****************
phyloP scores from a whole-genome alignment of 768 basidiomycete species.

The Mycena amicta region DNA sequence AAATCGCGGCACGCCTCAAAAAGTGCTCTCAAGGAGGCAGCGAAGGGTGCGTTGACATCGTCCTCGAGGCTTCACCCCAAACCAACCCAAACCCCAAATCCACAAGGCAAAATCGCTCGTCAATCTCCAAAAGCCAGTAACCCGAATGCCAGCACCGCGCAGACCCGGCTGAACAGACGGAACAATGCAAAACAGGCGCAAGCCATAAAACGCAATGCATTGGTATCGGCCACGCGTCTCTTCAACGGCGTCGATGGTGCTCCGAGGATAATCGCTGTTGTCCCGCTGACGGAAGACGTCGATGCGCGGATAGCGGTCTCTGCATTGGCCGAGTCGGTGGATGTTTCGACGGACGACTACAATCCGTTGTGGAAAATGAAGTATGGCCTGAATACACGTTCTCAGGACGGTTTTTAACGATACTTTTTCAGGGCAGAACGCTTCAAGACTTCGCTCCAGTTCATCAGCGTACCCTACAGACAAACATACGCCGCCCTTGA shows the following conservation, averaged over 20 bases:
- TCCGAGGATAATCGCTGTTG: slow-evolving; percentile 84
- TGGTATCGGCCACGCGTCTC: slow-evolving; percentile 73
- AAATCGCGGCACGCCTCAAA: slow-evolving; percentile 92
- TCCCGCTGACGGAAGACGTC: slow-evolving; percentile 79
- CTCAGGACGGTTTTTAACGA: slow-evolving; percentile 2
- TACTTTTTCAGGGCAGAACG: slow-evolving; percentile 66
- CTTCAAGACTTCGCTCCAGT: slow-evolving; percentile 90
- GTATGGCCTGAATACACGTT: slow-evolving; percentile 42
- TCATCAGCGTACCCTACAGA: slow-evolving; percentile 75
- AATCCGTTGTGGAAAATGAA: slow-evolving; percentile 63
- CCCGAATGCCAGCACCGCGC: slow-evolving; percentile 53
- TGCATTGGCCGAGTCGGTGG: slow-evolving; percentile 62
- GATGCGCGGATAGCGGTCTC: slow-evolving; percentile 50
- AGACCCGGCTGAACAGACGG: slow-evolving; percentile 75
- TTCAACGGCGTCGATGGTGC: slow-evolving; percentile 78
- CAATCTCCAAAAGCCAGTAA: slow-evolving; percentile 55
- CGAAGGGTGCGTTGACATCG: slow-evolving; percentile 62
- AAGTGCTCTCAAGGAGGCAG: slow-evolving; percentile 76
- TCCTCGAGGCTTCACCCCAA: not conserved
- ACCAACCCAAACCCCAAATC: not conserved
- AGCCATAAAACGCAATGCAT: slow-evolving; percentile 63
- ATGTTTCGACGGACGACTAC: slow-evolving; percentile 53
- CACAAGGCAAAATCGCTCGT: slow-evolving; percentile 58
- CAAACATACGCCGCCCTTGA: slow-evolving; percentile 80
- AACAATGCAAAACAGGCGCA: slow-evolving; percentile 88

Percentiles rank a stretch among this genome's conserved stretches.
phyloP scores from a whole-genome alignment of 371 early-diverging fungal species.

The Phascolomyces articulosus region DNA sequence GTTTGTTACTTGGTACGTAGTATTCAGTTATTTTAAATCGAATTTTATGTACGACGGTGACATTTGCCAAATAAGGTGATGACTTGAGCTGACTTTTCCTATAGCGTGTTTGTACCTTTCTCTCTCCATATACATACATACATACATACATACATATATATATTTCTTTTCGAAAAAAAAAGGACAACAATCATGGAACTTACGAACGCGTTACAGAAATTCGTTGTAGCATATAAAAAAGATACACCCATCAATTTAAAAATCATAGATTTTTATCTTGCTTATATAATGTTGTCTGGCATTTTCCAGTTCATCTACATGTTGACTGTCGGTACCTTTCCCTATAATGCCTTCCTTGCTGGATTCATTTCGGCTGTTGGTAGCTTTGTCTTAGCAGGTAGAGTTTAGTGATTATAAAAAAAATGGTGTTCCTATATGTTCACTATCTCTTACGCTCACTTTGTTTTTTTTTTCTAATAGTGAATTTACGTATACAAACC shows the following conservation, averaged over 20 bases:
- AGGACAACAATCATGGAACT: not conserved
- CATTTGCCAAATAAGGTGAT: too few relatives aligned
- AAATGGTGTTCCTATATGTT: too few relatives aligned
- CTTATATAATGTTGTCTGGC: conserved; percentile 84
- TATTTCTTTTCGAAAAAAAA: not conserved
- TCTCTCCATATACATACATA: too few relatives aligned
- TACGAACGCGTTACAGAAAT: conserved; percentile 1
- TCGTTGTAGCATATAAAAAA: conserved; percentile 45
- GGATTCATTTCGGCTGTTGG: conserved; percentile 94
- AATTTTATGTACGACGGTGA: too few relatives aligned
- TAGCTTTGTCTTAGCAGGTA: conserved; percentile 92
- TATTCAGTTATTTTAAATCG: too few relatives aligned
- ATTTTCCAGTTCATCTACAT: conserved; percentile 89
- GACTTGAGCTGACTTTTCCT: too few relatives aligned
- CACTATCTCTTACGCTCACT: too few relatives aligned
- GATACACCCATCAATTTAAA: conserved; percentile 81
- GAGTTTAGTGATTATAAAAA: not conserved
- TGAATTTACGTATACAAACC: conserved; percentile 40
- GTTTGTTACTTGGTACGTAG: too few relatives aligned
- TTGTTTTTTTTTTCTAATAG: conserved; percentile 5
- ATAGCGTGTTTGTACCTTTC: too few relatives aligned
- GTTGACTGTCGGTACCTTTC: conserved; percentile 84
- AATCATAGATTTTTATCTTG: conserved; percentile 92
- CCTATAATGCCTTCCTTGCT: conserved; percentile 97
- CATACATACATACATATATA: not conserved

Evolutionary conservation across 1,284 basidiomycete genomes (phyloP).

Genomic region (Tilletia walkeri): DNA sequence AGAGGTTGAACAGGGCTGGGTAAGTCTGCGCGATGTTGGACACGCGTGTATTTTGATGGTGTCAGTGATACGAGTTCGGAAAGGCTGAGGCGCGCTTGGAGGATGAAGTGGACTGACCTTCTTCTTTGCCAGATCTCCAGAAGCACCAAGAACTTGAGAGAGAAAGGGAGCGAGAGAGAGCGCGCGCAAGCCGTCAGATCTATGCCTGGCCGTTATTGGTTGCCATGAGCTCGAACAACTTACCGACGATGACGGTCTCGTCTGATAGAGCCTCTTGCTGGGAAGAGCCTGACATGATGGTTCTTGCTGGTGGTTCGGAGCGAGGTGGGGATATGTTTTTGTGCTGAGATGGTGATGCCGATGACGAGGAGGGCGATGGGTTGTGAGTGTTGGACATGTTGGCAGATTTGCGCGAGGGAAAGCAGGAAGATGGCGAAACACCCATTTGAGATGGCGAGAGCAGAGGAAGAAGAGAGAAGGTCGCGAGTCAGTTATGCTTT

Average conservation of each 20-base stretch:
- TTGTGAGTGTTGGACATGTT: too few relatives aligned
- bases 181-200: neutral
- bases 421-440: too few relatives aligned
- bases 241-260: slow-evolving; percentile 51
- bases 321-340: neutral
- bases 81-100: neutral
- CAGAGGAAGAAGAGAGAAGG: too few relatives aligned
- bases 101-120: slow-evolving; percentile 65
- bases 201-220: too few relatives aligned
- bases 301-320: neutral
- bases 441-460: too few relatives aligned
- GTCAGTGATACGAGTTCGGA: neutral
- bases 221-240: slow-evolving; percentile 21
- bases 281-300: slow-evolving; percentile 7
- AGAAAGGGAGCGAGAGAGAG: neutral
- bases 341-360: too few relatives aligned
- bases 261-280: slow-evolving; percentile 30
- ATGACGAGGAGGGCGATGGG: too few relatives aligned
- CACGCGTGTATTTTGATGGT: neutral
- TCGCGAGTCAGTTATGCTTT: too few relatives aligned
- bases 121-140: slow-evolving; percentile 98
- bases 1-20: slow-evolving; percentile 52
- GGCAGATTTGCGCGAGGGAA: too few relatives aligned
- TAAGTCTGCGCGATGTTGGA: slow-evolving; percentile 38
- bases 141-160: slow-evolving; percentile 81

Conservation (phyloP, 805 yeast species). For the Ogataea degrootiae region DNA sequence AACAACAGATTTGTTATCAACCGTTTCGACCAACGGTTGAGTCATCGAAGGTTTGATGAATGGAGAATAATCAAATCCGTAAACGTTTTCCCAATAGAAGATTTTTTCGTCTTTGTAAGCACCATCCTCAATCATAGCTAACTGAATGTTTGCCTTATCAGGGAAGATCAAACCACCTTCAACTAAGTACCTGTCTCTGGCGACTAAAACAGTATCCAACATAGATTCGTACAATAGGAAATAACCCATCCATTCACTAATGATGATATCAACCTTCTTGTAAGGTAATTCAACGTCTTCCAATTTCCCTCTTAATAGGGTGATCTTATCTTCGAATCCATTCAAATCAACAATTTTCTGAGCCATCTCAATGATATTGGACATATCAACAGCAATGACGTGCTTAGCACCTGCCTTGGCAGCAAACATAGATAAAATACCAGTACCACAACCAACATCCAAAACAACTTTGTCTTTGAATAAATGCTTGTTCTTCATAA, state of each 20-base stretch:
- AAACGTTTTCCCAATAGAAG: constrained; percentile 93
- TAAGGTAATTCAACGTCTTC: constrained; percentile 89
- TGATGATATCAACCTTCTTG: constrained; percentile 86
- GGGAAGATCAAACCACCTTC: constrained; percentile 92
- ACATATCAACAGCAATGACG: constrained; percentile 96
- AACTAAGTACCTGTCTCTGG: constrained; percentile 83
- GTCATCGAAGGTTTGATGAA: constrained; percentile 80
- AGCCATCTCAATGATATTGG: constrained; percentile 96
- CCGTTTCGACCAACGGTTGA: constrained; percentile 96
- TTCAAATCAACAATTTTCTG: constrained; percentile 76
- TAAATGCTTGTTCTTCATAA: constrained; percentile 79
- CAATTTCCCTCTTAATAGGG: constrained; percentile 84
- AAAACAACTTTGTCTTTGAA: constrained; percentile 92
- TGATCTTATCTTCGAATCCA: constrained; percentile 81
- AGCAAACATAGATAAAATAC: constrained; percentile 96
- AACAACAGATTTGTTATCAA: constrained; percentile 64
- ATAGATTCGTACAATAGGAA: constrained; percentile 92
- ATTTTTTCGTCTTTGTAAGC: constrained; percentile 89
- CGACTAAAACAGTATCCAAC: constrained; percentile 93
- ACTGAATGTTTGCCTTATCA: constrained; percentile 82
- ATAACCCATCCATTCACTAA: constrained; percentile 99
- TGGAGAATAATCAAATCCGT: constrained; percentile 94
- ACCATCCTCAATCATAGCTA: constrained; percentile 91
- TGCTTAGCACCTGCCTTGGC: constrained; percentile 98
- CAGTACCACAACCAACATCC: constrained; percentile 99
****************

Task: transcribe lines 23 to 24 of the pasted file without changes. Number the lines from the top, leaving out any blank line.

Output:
- AGCCATAAAACGCAATGCAT: slow-evolving; percentile 63
- ATGTTTCGACGGACGACTAC: slow-evolving; percentile 53